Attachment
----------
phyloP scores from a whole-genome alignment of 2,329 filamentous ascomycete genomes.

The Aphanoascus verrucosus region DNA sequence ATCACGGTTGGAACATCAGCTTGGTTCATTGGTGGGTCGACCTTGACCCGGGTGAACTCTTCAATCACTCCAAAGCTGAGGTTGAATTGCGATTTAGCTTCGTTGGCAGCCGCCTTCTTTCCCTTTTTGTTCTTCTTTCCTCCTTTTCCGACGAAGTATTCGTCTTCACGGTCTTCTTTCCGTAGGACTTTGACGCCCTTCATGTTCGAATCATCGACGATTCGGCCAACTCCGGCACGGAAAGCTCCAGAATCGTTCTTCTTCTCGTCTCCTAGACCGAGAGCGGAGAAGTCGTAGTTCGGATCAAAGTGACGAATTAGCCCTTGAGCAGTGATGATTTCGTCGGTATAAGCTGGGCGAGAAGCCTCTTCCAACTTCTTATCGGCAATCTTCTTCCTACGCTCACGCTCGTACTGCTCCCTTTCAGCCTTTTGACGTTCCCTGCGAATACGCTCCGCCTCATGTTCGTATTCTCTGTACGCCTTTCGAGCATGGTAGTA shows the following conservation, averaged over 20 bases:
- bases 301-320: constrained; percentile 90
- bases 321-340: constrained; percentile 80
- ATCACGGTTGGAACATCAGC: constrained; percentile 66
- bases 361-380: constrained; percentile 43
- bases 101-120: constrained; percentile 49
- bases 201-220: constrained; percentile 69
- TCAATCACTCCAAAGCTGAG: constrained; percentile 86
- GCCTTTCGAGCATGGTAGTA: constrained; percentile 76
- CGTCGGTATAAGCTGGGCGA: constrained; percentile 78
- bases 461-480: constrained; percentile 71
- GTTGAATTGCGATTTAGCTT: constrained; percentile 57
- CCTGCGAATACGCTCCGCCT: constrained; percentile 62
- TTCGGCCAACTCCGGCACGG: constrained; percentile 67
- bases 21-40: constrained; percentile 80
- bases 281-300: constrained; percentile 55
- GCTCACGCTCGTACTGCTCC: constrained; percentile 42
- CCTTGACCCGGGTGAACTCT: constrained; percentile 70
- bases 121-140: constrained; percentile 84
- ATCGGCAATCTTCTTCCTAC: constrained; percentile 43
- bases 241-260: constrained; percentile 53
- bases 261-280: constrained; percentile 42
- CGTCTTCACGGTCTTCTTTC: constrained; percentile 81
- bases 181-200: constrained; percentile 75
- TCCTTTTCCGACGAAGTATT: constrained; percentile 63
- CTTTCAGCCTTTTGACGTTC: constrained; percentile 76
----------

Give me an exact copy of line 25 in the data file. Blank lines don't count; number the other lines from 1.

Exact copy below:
- bases 181-200: constrained; percentile 75